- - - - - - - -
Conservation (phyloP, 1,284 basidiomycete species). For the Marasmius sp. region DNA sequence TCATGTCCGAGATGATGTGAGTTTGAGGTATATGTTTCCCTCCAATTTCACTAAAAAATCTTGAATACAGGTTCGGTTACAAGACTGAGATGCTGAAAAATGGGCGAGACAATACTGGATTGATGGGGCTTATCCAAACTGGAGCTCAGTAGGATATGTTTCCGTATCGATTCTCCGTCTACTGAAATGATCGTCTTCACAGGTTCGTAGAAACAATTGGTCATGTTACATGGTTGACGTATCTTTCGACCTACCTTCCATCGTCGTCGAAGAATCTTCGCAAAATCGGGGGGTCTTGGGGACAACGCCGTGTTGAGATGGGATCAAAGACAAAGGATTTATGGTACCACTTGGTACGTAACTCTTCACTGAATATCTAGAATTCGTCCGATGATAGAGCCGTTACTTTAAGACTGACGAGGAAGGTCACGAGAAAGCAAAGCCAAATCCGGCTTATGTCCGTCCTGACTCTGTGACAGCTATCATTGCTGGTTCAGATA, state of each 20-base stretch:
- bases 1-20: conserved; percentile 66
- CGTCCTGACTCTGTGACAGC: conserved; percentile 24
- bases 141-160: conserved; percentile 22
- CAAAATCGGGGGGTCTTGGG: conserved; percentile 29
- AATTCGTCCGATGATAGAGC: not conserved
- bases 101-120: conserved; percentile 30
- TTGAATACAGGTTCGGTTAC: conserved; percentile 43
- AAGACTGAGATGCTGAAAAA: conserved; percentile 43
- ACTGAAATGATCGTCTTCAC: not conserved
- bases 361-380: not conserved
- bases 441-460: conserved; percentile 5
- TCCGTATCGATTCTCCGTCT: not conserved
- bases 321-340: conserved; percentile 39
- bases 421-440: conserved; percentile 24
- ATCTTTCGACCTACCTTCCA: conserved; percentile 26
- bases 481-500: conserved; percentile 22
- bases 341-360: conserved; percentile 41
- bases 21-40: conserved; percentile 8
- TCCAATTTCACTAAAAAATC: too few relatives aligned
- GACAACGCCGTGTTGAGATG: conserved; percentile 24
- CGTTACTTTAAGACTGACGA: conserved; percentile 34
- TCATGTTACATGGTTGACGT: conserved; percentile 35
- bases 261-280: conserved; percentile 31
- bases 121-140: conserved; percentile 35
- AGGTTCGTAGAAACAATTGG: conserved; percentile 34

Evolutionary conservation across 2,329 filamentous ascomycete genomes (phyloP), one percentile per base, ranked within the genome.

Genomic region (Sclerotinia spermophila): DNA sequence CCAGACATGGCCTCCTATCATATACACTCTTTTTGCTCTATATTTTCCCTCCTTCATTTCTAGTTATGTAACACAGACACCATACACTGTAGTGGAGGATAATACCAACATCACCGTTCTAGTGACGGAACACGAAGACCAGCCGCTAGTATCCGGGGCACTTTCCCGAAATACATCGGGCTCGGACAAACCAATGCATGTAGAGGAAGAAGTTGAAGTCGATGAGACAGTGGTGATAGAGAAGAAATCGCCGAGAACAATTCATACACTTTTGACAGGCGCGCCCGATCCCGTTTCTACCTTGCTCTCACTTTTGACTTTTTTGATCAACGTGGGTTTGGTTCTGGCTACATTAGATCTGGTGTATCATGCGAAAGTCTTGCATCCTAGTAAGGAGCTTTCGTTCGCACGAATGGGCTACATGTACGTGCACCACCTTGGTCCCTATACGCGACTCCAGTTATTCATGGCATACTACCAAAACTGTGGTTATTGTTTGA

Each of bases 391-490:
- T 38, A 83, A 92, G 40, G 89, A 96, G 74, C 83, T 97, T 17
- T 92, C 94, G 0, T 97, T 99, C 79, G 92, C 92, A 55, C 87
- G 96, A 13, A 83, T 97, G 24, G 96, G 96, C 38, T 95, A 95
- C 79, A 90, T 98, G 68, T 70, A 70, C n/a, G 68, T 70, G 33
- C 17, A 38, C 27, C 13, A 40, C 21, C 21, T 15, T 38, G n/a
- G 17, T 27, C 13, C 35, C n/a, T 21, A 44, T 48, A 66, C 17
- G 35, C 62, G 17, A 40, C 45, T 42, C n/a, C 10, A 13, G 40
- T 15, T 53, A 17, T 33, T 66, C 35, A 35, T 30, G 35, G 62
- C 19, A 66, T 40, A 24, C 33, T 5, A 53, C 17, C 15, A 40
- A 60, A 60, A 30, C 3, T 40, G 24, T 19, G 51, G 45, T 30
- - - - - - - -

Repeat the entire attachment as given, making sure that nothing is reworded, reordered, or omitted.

Conservation (phyloP, 1,284 basidiomycete species). For the Marasmius sp. region DNA sequence TCATGTCCGAGATGATGTGAGTTTGAGGTATATGTTTCCCTCCAATTTCACTAAAAAATCTTGAATACAGGTTCGGTTACAAGACTGAGATGCTGAAAAATGGGCGAGACAATACTGGATTGATGGGGCTTATCCAAACTGGAGCTCAGTAGGATATGTTTCCGTATCGATTCTCCGTCTACTGAAATGATCGTCTTCACAGGTTCGTAGAAACAATTGGTCATGTTACATGGTTGACGTATCTTTCGACCTACCTTCCATCGTCGTCGAAGAATCTTCGCAAAATCGGGGGGTCTTGGGGACAACGCCGTGTTGAGATGGGATCAAAGACAAAGGATTTATGGTACCACTTGGTACGTAACTCTTCACTGAATATCTAGAATTCGTCCGATGATAGAGCCGTTACTTTAAGACTGACGAGGAAGGTCACGAGAAAGCAAAGCCAAATCCGGCTTATGTCCGTCCTGACTCTGTGACAGCTATCATTGCTGGTTCAGATA, state of each 20-base stretch:
- bases 1-20: conserved; percentile 66
- CGTCCTGACTCTGTGACAGC: conserved; percentile 24
- bases 141-160: conserved; percentile 22
- CAAAATCGGGGGGTCTTGGG: conserved; percentile 29
- AATTCGTCCGATGATAGAGC: not conserved
- bases 101-120: conserved; percentile 30
- TTGAATACAGGTTCGGTTAC: conserved; percentile 43
- AAGACTGAGATGCTGAAAAA: conserved; percentile 43
- ACTGAAATGATCGTCTTCAC: not conserved
- bases 361-380: not conserved
- bases 441-460: conserved; percentile 5
- TCCGTATCGATTCTCCGTCT: not conserved
- bases 321-340: conserved; percentile 39
- bases 421-440: conserved; percentile 24
- ATCTTTCGACCTACCTTCCA: conserved; percentile 26
- bases 481-500: conserved; percentile 22
- bases 341-360: conserved; percentile 41
- bases 21-40: conserved; percentile 8
- TCCAATTTCACTAAAAAATC: too few relatives aligned
- GACAACGCCGTGTTGAGATG: conserved; percentile 24
- CGTTACTTTAAGACTGACGA: conserved; percentile 34
- TCATGTTACATGGTTGACGT: conserved; percentile 35
- bases 261-280: conserved; percentile 31
- bases 121-140: conserved; percentile 35
- AGGTTCGTAGAAACAATTGG: conserved; percentile 34

Evolutionary conservation across 2,329 filamentous ascomycete genomes (phyloP), one percentile per base, ranked within the genome.

Genomic region (Sclerotinia spermophila): DNA sequence CCAGACATGGCCTCCTATCATATACACTCTTTTTGCTCTATATTTTCCCTCCTTCATTTCTAGTTATGTAACACAGACACCATACACTGTAGTGGAGGATAATACCAACATCACCGTTCTAGTGACGGAACACGAAGACCAGCCGCTAGTATCCGGGGCACTTTCCCGAAATACATCGGGCTCGGACAAACCAATGCATGTAGAGGAAGAAGTTGAAGTCGATGAGACAGTGGTGATAGAGAAGAAATCGCCGAGAACAATTCATACACTTTTGACAGGCGCGCCCGATCCCGTTTCTACCTTGCTCTCACTTTTGACTTTTTTGATCAACGTGGGTTTGGTTCTGGCTACATTAGATCTGGTGTATCATGCGAAAGTCTTGCATCCTAGTAAGGAGCTTTCGTTCGCACGAATGGGCTACATGTACGTGCACCACCTTGGTCCCTATACGCGACTCCAGTTATTCATGGCATACTACCAAAACTGTGGTTATTGTTTGA

Each of bases 391-490:
- T 38, A 83, A 92, G 40, G 89, A 96, G 74, C 83, T 97, T 17
- T 92, C 94, G 0, T 97, T 99, C 79, G 92, C 92, A 55, C 87
- G 96, A 13, A 83, T 97, G 24, G 96, G 96, C 38, T 95, A 95
- C 79, A 90, T 98, G 68, T 70, A 70, C n/a, G 68, T 70, G 33
- C 17, A 38, C 27, C 13, A 40, C 21, C 21, T 15, T 38, G n/a
- G 17, T 27, C 13, C 35, C n/a, T 21, A 44, T 48, A 66, C 17
- G 35, C 62, G 17, A 40, C 45, T 42, C n/a, C 10, A 13, G 40
- T 15, T 53, A 17, T 33, T 66, C 35, A 35, T 30, G 35, G 62
- C 19, A 66, T 40, A 24, C 33, T 5, A 53, C 17, C 15, A 40
- A 60, A 60, A 30, C 3, T 40, G 24, T 19, G 51, G 45, T 30